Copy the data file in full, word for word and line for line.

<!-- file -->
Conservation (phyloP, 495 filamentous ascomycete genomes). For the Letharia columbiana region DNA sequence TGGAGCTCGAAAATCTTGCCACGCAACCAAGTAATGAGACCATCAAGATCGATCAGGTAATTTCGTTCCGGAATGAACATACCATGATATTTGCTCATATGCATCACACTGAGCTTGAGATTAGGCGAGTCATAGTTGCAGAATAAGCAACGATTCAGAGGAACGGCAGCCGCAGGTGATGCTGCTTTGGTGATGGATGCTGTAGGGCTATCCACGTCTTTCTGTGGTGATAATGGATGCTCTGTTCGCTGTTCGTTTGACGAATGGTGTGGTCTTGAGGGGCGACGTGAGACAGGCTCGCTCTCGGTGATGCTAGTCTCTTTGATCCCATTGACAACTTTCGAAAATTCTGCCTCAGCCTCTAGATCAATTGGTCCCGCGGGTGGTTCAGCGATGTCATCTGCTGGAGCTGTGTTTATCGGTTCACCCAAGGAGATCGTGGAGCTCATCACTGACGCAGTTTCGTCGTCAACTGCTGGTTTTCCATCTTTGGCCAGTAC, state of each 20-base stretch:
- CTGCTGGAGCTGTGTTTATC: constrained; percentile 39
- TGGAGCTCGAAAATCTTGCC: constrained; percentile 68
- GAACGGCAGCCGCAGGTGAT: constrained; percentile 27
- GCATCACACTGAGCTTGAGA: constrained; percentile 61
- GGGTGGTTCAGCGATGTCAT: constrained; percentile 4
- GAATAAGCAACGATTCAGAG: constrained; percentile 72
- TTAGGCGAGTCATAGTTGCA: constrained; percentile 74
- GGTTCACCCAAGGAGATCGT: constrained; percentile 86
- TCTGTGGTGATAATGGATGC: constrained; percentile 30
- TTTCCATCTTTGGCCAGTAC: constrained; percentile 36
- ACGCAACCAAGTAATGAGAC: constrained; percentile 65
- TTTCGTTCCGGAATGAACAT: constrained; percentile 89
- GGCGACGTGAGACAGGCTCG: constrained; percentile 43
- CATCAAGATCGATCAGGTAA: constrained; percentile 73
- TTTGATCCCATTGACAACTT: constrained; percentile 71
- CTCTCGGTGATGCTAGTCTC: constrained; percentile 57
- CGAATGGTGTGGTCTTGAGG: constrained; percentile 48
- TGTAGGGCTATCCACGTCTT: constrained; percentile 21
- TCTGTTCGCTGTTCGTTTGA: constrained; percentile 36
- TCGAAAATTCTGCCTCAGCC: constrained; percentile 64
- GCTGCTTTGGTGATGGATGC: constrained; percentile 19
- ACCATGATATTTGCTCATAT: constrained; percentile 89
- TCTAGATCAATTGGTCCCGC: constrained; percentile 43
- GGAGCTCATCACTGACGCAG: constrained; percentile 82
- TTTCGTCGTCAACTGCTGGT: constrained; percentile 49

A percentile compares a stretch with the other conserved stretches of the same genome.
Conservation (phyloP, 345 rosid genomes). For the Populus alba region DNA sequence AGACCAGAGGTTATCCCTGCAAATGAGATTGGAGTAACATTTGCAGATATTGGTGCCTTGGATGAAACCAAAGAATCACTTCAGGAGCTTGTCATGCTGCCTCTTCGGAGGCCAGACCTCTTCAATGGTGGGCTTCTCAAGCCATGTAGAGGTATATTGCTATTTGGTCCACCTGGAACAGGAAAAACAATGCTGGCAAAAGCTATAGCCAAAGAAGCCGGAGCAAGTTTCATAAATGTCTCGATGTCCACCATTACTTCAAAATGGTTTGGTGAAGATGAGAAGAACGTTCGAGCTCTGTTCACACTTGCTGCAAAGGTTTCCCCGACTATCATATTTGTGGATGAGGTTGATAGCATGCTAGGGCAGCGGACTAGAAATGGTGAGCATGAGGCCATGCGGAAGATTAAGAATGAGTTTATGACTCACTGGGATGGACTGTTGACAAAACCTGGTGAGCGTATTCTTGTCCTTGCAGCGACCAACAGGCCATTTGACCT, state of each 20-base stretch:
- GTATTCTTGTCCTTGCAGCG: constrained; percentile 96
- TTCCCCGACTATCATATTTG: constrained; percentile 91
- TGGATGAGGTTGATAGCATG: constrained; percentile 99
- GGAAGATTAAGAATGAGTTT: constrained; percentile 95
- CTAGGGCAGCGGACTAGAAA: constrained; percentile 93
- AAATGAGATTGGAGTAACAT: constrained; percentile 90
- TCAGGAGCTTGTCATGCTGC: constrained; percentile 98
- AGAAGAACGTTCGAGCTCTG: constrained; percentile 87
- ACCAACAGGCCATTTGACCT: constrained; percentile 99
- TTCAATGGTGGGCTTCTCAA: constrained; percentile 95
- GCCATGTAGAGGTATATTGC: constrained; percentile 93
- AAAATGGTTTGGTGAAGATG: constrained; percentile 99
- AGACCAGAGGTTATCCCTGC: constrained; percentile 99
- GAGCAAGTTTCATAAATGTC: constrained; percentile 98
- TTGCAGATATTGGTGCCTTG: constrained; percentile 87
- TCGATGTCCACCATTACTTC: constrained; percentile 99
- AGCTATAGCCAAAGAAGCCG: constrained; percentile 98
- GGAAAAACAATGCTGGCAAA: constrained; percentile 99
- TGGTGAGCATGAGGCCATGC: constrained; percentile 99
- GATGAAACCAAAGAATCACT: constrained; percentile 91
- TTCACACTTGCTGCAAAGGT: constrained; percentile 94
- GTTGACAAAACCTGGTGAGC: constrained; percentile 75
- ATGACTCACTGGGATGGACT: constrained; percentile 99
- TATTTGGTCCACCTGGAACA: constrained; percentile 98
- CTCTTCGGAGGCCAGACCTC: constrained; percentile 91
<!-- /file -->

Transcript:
Conservation (phyloP, 495 filamentous ascomycete genomes). For the Letharia columbiana region DNA sequence TGGAGCTCGAAAATCTTGCCACGCAACCAAGTAATGAGACCATCAAGATCGATCAGGTAATTTCGTTCCGGAATGAACATACCATGATATTTGCTCATATGCATCACACTGAGCTTGAGATTAGGCGAGTCATAGTTGCAGAATAAGCAACGATTCAGAGGAACGGCAGCCGCAGGTGATGCTGCTTTGGTGATGGATGCTGTAGGGCTATCCACGTCTTTCTGTGGTGATAATGGATGCTCTGTTCGCTGTTCGTTTGACGAATGGTGTGGTCTTGAGGGGCGACGTGAGACAGGCTCGCTCTCGGTGATGCTAGTCTCTTTGATCCCATTGACAACTTTCGAAAATTCTGCCTCAGCCTCTAGATCAATTGGTCCCGCGGGTGGTTCAGCGATGTCATCTGCTGGAGCTGTGTTTATCGGTTCACCCAAGGAGATCGTGGAGCTCATCACTGACGCAGTTTCGTCGTCAACTGCTGGTTTTCCATCTTTGGCCAGTAC, state of each 20-base stretch:
- CTGCTGGAGCTGTGTTTATC: constrained; percentile 39
- TGGAGCTCGAAAATCTTGCC: constrained; percentile 68
- GAACGGCAGCCGCAGGTGAT: constrained; percentile 27
- GCATCACACTGAGCTTGAGA: constrained; percentile 61
- GGGTGGTTCAGCGATGTCAT: constrained; percentile 4
- GAATAAGCAACGATTCAGAG: constrained; percentile 72
- TTAGGCGAGTCATAGTTGCA: constrained; percentile 74
- GGTTCACCCAAGGAGATCGT: constrained; percentile 86
- TCTGTGGTGATAATGGATGC: constrained; percentile 30
- TTTCCATCTTTGGCCAGTAC: constrained; percentile 36
- ACGCAACCAAGTAATGAGAC: constrained; percentile 65
- TTTCGTTCCGGAATGAACAT: constrained; percentile 89
- GGCGACGTGAGACAGGCTCG: constrained; percentile 43
- CATCAAGATCGATCAGGTAA: constrained; percentile 73
- TTTGATCCCATTGACAACTT: constrained; percentile 71
- CTCTCGGTGATGCTAGTCTC: constrained; percentile 57
- CGAATGGTGTGGTCTTGAGG: constrained; percentile 48
- TGTAGGGCTATCCACGTCTT: constrained; percentile 21
- TCTGTTCGCTGTTCGTTTGA: constrained; percentile 36
- TCGAAAATTCTGCCTCAGCC: constrained; percentile 64
- GCTGCTTTGGTGATGGATGC: constrained; percentile 19
- ACCATGATATTTGCTCATAT: constrained; percentile 89
- TCTAGATCAATTGGTCCCGC: constrained; percentile 43
- GGAGCTCATCACTGACGCAG: constrained; percentile 82
- TTTCGTCGTCAACTGCTGGT: constrained; percentile 49

A percentile compares a stretch with the other conserved stretches of the same genome.
Conservation (phyloP, 345 rosid genomes). For the Populus alba region DNA sequence AGACCAGAGGTTATCCCTGCAAATGAGATTGGAGTAACATTTGCAGATATTGGTGCCTTGGATGAAACCAAAGAATCACTTCAGGAGCTTGTCATGCTGCCTCTTCGGAGGCCAGACCTCTTCAATGGTGGGCTTCTCAAGCCATGTAGAGGTATATTGCTATTTGGTCCACCTGGAACAGGAAAAACAATGCTGGCAAAAGCTATAGCCAAAGAAGCCGGAGCAAGTTTCATAAATGTCTCGATGTCCACCATTACTTCAAAATGGTTTGGTGAAGATGAGAAGAACGTTCGAGCTCTGTTCACACTTGCTGCAAAGGTTTCCCCGACTATCATATTTGTGGATGAGGTTGATAGCATGCTAGGGCAGCGGACTAGAAATGGTGAGCATGAGGCCATGCGGAAGATTAAGAATGAGTTTATGACTCACTGGGATGGACTGTTGACAAAACCTGGTGAGCGTATTCTTGTCCTTGCAGCGACCAACAGGCCATTTGACCT, state of each 20-base stretch:
- GTATTCTTGTCCTTGCAGCG: constrained; percentile 96
- TTCCCCGACTATCATATTTG: constrained; percentile 91
- TGGATGAGGTTGATAGCATG: constrained; percentile 99
- GGAAGATTAAGAATGAGTTT: constrained; percentile 95
- CTAGGGCAGCGGACTAGAAA: constrained; percentile 93
- AAATGAGATTGGAGTAACAT: constrained; percentile 90
- TCAGGAGCTTGTCATGCTGC: constrained; percentile 98
- AGAAGAACGTTCGAGCTCTG: constrained; percentile 87
- ACCAACAGGCCATTTGACCT: constrained; percentile 99
- TTCAATGGTGGGCTTCTCAA: constrained; percentile 95
- GCCATGTAGAGGTATATTGC: constrained; percentile 93
- AAAATGGTTTGGTGAAGATG: constrained; percentile 99
- AGACCAGAGGTTATCCCTGC: constrained; percentile 99
- GAGCAAGTTTCATAAATGTC: constrained; percentile 98
- TTGCAGATATTGGTGCCTTG: constrained; percentile 87
- TCGATGTCCACCATTACTTC: constrained; percentile 99
- AGCTATAGCCAAAGAAGCCG: constrained; percentile 98
- GGAAAAACAATGCTGGCAAA: constrained; percentile 99
- TGGTGAGCATGAGGCCATGC: constrained; percentile 99
- GATGAAACCAAAGAATCACT: constrained; percentile 91
- TTCACACTTGCTGCAAAGGT: constrained; percentile 94
- GTTGACAAAACCTGGTGAGC: constrained; percentile 75
- ATGACTCACTGGGATGGACT: constrained; percentile 99
- TATTTGGTCCACCTGGAACA: constrained; percentile 98
- CTCTTCGGAGGCCAGACCTC: constrained; percentile 91